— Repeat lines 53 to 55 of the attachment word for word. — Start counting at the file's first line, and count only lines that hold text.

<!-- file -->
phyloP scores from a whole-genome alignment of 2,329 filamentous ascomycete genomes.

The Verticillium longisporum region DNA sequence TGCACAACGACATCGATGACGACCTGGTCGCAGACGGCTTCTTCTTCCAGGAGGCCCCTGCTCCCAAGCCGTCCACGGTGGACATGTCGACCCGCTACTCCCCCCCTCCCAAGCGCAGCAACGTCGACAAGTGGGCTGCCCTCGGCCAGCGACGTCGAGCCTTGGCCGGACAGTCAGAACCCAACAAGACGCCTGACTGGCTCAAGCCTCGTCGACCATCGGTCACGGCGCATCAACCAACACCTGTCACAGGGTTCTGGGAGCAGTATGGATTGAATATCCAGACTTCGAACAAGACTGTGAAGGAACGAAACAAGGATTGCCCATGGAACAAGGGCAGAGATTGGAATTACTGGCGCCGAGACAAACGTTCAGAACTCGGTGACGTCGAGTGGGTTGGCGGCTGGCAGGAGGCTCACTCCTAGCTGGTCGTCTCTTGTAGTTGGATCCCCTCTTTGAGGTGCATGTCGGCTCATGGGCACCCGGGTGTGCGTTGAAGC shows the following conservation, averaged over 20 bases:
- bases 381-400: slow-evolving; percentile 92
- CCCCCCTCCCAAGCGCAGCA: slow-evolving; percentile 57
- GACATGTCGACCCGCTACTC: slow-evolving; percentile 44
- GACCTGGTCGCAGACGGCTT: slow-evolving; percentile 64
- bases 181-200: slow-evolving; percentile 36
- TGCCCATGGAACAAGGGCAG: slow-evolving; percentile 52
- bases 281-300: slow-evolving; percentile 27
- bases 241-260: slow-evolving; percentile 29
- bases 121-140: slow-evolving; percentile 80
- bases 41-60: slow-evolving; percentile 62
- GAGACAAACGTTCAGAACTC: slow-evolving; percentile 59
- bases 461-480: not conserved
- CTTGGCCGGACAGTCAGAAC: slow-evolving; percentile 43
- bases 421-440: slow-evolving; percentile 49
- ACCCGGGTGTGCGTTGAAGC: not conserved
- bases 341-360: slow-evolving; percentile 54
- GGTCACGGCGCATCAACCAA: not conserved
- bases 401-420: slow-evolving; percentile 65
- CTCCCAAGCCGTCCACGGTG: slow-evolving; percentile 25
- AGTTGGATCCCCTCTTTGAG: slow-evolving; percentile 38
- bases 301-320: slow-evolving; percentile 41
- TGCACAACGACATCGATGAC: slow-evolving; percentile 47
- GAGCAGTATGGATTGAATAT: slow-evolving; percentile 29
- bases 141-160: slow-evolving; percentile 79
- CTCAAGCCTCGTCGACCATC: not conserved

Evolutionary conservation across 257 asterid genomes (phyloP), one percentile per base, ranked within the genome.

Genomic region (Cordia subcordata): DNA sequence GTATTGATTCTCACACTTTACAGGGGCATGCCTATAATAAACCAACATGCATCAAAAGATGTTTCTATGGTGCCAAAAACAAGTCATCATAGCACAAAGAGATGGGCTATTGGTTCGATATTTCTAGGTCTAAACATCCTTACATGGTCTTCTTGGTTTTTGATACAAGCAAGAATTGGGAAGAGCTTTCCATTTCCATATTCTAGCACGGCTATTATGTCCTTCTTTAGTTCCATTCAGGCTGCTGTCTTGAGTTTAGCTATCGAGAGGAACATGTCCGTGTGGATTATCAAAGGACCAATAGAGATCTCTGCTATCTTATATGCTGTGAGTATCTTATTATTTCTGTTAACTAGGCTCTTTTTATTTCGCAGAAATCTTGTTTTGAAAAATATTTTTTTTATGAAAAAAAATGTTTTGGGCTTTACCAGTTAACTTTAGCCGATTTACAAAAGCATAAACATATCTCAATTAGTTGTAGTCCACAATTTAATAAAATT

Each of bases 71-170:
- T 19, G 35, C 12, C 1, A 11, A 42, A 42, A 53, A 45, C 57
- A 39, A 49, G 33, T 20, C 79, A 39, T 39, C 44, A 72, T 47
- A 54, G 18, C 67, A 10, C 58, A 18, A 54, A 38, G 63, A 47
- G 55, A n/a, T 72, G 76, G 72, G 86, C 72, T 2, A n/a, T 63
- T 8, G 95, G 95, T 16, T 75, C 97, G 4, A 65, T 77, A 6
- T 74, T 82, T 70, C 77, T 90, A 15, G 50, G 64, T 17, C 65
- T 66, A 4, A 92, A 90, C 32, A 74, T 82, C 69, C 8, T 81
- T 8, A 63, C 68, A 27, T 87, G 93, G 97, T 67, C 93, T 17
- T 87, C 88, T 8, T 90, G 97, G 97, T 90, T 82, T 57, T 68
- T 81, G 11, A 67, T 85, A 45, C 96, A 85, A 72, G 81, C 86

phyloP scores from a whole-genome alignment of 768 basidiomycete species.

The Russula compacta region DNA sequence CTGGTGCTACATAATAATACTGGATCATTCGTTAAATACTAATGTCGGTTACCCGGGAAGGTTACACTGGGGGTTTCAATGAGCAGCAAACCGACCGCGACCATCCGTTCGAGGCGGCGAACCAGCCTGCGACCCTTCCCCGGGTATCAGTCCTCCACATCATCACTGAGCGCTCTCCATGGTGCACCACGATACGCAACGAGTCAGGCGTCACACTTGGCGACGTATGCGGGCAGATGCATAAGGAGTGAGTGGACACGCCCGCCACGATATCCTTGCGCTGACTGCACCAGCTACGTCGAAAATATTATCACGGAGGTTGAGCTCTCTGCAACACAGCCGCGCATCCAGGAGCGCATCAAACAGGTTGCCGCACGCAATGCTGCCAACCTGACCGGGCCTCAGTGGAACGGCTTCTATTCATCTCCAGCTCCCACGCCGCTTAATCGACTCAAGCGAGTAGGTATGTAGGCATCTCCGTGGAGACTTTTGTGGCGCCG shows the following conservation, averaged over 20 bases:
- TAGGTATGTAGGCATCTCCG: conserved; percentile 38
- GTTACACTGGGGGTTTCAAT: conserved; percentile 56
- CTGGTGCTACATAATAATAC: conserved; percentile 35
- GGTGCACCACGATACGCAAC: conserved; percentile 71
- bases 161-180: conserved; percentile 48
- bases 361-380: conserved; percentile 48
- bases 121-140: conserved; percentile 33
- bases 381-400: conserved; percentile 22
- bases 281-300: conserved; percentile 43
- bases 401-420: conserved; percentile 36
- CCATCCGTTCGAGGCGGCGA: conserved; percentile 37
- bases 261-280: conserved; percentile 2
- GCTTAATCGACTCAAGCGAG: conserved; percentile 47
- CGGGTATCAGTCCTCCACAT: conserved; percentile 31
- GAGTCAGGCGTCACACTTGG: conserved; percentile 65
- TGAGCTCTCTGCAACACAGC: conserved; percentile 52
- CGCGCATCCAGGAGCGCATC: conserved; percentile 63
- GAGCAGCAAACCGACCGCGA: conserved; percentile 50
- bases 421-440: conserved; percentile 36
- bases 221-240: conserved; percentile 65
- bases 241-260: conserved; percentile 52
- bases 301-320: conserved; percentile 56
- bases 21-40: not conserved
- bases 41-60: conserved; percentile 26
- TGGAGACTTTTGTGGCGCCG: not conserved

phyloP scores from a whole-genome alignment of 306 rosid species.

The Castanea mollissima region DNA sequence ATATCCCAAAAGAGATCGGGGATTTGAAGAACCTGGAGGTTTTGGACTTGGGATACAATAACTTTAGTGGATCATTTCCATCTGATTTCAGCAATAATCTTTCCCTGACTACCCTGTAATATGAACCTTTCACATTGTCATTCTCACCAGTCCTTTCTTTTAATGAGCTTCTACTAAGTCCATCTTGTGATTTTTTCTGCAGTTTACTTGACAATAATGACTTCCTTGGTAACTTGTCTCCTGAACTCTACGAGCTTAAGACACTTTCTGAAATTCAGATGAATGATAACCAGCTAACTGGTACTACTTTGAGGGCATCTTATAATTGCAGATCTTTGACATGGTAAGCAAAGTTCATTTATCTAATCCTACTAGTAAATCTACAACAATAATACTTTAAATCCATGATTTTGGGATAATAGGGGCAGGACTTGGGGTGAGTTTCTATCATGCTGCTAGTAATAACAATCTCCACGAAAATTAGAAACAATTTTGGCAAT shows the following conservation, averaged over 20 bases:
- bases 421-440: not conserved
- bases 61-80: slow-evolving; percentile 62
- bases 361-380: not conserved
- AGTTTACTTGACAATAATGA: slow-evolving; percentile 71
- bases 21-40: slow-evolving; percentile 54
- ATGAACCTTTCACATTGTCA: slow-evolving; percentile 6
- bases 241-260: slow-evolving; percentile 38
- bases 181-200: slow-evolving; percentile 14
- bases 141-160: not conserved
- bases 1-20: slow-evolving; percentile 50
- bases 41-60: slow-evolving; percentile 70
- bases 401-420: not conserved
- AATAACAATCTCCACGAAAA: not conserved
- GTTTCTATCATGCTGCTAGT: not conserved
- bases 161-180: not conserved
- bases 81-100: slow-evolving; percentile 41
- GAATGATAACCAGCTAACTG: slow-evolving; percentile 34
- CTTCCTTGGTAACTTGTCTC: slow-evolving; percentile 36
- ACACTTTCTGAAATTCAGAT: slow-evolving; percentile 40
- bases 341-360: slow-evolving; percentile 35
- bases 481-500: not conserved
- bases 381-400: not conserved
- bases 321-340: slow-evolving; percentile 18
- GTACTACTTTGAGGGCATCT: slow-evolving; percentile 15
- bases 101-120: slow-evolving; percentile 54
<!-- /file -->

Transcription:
- CCATCCGTTCGAGGCGGCGA: conserved; percentile 37
- bases 261-280: conserved; percentile 2
- GCTTAATCGACTCAAGCGAG: conserved; percentile 47